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National Perspective | COURTS

Massachusetts Abortion Clinic Law Discriminatory, Judge Says

'Sidewalk counselors' must have opportunity to approach patients, jurist rules in striking down 'buffer zone.' Statute had been crafted in the wake of 1994 fatal shootings.

November 22, 2000|ELIZABETH MEHREN | TIMES STAFF WRITER

BOSTON — A semblance of calm that settled briefly around a row of abortion clinics here was shattered this week when a federal judge struck down a new state law creating a "buffer zone" between patients and abortion opponents.

U.S. District Judge Edward F. Harrington ruled Monday that the law discriminates against abortion foes by requiring them to stand at least 6 feet from patients entering or leaving the clinics.

"Pro-life advocates who firmly believe that abortion remains a grave moral evil must be given as equal an opportunity as their opponents to express to those seeking an abortion their sincere message of respect for the sanctity of innocent human life," Harrington said in his ruling. "The 1st Amendment requires no less."

State lawmakers painstakingly designed the law after shootings by John Salvi left four people dead at two Boston abortion clinics on New Year's Eve 1994. The measure had won a unanimously favorable vote from the state's highest court.

Before and after the 1994 incident, abortion protesters occupied the sidewalk outside clinics operated by the Planned Parenthood League of Massachusetts. Tension between the "sidewalk counselors" and employee and patients of the clinics often ran high before the law took effect Nov. 10.

Dianne Luby, state president of Planned Parenthood, on Tuesday called the decision "a step backward" for abortion supporters and providers.

But Operation Rescue member Mary Ann McGuire, who is a regular presence outside clinics here, hailed the federal judge's action. McGuire said the buffer zone interfered with attempts to persuade women to reconsider having an abortion.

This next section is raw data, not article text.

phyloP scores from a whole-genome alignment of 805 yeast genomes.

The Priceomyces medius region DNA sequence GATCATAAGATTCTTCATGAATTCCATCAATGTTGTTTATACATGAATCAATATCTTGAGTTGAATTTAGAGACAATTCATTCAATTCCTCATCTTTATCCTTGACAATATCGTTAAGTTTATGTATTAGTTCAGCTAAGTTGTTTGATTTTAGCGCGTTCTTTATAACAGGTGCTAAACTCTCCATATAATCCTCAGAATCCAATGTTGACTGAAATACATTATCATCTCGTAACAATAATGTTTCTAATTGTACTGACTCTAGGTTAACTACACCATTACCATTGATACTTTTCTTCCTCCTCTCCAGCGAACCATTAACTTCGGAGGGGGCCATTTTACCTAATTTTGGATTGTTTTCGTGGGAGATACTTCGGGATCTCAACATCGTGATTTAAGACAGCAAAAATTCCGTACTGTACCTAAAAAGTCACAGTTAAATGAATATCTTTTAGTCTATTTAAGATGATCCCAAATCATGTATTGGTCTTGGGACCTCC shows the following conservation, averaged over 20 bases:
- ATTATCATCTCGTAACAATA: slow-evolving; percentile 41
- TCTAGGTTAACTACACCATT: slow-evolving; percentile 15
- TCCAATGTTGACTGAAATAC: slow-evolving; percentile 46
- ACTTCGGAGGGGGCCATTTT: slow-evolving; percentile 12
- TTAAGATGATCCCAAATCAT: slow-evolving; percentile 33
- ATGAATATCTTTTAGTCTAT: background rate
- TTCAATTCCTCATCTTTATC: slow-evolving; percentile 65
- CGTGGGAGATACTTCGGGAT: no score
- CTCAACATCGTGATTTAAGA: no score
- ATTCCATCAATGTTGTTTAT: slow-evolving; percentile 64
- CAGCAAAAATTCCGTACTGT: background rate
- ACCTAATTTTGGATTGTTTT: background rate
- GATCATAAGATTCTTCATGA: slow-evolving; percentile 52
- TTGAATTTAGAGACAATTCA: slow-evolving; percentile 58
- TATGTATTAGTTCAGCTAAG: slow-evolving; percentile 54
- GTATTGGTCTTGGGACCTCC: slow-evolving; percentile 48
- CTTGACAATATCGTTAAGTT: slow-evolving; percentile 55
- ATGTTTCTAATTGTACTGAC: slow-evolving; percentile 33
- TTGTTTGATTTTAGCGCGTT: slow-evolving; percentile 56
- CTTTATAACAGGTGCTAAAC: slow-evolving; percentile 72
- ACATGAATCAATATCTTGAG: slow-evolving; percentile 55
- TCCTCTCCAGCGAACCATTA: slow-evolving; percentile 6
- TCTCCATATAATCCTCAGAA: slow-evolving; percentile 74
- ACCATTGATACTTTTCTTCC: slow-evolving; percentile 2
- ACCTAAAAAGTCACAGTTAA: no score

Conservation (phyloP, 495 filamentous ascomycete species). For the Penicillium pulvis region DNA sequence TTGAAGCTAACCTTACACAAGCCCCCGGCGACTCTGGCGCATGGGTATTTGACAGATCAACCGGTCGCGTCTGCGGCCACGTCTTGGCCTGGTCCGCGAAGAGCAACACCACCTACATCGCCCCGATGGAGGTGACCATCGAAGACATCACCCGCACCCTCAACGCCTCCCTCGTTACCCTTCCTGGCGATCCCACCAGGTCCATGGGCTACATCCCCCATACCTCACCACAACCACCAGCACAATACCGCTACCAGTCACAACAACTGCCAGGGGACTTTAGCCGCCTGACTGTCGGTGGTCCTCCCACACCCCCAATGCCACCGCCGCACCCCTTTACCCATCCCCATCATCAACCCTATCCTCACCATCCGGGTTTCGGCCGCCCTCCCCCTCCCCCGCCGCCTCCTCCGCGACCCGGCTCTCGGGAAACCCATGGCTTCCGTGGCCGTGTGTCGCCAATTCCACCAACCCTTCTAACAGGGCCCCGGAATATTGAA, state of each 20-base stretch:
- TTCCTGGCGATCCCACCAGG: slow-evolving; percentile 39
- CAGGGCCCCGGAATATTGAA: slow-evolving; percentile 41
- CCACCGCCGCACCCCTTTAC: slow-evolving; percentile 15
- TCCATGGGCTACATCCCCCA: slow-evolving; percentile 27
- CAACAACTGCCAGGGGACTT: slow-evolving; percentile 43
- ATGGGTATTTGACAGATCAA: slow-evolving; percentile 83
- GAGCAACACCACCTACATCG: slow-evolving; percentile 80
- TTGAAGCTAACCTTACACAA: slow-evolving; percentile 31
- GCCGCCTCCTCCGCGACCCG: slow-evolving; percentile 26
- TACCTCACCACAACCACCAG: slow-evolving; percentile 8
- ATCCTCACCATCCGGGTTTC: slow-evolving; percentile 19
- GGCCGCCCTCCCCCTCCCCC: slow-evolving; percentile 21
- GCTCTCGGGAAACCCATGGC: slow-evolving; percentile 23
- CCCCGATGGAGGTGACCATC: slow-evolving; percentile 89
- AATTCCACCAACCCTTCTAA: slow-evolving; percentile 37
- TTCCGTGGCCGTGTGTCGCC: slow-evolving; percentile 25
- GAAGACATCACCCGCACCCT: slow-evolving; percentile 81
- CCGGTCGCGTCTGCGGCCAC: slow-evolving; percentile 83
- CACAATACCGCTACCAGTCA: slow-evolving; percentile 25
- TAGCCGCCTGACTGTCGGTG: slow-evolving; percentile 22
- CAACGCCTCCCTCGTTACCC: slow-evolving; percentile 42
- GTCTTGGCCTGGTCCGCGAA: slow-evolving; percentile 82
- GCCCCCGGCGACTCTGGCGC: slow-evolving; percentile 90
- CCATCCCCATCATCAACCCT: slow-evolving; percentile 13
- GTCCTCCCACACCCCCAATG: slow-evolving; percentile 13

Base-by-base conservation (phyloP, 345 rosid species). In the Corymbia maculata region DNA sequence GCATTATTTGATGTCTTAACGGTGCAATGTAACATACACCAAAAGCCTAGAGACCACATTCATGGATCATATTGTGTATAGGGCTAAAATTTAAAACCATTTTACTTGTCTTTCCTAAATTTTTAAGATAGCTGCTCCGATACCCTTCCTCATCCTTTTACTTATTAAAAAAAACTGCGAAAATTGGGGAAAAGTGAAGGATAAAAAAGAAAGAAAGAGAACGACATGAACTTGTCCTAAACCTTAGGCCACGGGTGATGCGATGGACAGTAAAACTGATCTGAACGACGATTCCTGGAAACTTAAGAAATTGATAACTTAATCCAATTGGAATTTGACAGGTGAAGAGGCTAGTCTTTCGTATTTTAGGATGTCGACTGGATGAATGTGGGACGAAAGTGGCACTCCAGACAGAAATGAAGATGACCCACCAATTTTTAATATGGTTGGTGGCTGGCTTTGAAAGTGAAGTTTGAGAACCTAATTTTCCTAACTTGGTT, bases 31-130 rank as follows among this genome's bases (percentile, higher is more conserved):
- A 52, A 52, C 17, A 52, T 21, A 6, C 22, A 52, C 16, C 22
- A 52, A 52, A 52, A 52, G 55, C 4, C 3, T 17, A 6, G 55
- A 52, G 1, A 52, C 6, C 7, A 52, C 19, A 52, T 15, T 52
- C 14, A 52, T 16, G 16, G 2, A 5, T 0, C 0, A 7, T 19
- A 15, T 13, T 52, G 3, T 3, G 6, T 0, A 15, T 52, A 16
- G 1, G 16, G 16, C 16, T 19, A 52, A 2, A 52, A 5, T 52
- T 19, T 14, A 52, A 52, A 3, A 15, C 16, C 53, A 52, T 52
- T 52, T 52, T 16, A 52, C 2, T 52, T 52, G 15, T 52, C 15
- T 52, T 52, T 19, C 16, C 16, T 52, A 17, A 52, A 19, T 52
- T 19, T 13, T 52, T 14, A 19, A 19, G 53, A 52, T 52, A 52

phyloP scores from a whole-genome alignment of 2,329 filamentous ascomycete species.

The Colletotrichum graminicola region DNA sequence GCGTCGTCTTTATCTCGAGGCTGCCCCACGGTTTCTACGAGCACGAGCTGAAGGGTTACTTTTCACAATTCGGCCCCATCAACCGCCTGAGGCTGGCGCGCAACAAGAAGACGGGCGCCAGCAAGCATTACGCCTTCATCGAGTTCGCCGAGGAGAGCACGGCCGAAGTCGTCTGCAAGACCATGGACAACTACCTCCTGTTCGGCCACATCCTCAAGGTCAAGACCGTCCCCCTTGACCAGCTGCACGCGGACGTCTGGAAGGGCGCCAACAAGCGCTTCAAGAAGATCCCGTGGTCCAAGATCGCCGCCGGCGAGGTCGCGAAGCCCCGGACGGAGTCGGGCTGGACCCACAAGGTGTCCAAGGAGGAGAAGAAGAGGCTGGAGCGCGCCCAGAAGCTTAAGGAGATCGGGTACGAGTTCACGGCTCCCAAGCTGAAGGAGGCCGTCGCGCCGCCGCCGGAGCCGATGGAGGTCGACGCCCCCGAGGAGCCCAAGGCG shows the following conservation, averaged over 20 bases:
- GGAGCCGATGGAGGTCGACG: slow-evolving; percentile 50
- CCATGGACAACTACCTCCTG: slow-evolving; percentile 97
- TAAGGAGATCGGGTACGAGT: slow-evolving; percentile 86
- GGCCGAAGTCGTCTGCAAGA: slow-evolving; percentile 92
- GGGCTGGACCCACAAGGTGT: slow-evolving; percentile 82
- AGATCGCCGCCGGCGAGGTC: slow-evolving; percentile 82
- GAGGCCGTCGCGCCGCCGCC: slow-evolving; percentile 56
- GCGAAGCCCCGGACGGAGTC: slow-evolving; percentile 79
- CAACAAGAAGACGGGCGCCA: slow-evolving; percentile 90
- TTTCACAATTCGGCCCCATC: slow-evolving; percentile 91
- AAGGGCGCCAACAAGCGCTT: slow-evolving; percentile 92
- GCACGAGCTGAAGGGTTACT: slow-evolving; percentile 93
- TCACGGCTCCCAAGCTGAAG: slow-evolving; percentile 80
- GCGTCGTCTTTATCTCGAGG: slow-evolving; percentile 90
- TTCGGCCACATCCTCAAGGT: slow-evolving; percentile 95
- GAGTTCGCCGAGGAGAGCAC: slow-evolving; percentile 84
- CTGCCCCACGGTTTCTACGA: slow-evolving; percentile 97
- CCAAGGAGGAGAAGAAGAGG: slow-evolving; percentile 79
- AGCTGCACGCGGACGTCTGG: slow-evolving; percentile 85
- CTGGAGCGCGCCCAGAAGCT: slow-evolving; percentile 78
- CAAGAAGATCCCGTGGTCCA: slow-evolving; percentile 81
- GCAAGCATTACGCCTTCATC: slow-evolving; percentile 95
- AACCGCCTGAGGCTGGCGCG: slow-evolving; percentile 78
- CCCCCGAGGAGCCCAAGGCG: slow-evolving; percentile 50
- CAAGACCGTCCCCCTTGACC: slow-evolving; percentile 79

A similar law in Colorado that established a 100-foot buffer zone around medical facilities was upheld in June by the U.S. Supreme Court. The high court concluded that a "bubble" outside abortion clinics did not constitute a violation of free speech rights.

The Massachusetts law required abortion protesters to stay at least 18 feet away from clinics and at least six feet away from women entering any clinic.

Pam Nourse, a Planned Parenthood official here, said that, after buffer zones were installed in Colorado, tension between protesters and abortion advocates lessened noticeably.

In the 10 days since the law took effect in Boston, "patients and staff reported almost a sense of relief," Nourse said. "They didn't have to worry about that in-your-face harassment" from protesters.

Lawyers for the Pro Life Defense Fund here sought to overturn the law on behalf of three sidewalk counselors. The lawyers contended the Massachusetts law was substantively different from the Colorado statute.

The federal judge's decision applies to abortion clinics throughout Massachusetts.

A spokesman for state Atty. Gen. Thomas Reilly said an appeal is under consideration.

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